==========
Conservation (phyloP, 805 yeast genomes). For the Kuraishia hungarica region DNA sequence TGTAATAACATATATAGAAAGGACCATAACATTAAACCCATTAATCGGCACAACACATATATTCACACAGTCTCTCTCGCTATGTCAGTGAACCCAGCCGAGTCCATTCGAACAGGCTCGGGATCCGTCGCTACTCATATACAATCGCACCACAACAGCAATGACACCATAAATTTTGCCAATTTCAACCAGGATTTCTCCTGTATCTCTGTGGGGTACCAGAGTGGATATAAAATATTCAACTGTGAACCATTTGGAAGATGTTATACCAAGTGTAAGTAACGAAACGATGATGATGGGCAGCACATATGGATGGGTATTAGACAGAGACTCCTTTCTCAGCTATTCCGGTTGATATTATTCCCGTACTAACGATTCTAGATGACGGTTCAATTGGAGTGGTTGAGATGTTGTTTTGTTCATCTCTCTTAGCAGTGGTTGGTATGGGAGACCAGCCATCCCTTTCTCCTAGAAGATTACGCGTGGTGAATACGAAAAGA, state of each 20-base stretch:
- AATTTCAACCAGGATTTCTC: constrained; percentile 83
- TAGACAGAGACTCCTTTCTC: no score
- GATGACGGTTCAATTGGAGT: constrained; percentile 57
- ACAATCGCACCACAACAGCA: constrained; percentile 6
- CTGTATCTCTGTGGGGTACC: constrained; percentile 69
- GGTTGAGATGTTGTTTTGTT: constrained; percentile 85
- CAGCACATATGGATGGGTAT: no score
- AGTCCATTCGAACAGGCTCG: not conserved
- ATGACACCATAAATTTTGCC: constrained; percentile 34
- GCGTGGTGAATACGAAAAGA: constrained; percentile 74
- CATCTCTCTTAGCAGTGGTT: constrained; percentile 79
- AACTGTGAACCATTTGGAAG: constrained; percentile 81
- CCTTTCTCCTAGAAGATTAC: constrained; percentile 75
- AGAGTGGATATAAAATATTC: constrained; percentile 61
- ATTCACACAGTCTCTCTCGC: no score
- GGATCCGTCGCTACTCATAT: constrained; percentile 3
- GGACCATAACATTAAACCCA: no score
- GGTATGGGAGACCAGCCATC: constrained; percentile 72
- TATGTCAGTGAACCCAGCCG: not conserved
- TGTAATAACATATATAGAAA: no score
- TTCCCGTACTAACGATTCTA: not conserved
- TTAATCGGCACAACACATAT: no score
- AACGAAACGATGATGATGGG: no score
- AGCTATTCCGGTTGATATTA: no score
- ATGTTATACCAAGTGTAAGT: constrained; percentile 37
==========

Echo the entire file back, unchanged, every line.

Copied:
Conservation (phyloP, 805 yeast genomes). For the Kuraishia hungarica region DNA sequence TGTAATAACATATATAGAAAGGACCATAACATTAAACCCATTAATCGGCACAACACATATATTCACACAGTCTCTCTCGCTATGTCAGTGAACCCAGCCGAGTCCATTCGAACAGGCTCGGGATCCGTCGCTACTCATATACAATCGCACCACAACAGCAATGACACCATAAATTTTGCCAATTTCAACCAGGATTTCTCCTGTATCTCTGTGGGGTACCAGAGTGGATATAAAATATTCAACTGTGAACCATTTGGAAGATGTTATACCAAGTGTAAGTAACGAAACGATGATGATGGGCAGCACATATGGATGGGTATTAGACAGAGACTCCTTTCTCAGCTATTCCGGTTGATATTATTCCCGTACTAACGATTCTAGATGACGGTTCAATTGGAGTGGTTGAGATGTTGTTTTGTTCATCTCTCTTAGCAGTGGTTGGTATGGGAGACCAGCCATCCCTTTCTCCTAGAAGATTACGCGTGGTGAATACGAAAAGA, state of each 20-base stretch:
- AATTTCAACCAGGATTTCTC: constrained; percentile 83
- TAGACAGAGACTCCTTTCTC: no score
- GATGACGGTTCAATTGGAGT: constrained; percentile 57
- ACAATCGCACCACAACAGCA: constrained; percentile 6
- CTGTATCTCTGTGGGGTACC: constrained; percentile 69
- GGTTGAGATGTTGTTTTGTT: constrained; percentile 85
- CAGCACATATGGATGGGTAT: no score
- AGTCCATTCGAACAGGCTCG: not conserved
- ATGACACCATAAATTTTGCC: constrained; percentile 34
- GCGTGGTGAATACGAAAAGA: constrained; percentile 74
- CATCTCTCTTAGCAGTGGTT: constrained; percentile 79
- AACTGTGAACCATTTGGAAG: constrained; percentile 81
- CCTTTCTCCTAGAAGATTAC: constrained; percentile 75
- AGAGTGGATATAAAATATTC: constrained; percentile 61
- ATTCACACAGTCTCTCTCGC: no score
- GGATCCGTCGCTACTCATAT: constrained; percentile 3
- GGACCATAACATTAAACCCA: no score
- GGTATGGGAGACCAGCCATC: constrained; percentile 72
- TATGTCAGTGAACCCAGCCG: not conserved
- TGTAATAACATATATAGAAA: no score
- TTCCCGTACTAACGATTCTA: not conserved
- TTAATCGGCACAACACATAT: no score
- AACGAAACGATGATGATGGG: no score
- AGCTATTCCGGTTGATATTA: no score
- ATGTTATACCAAGTGTAAGT: constrained; percentile 37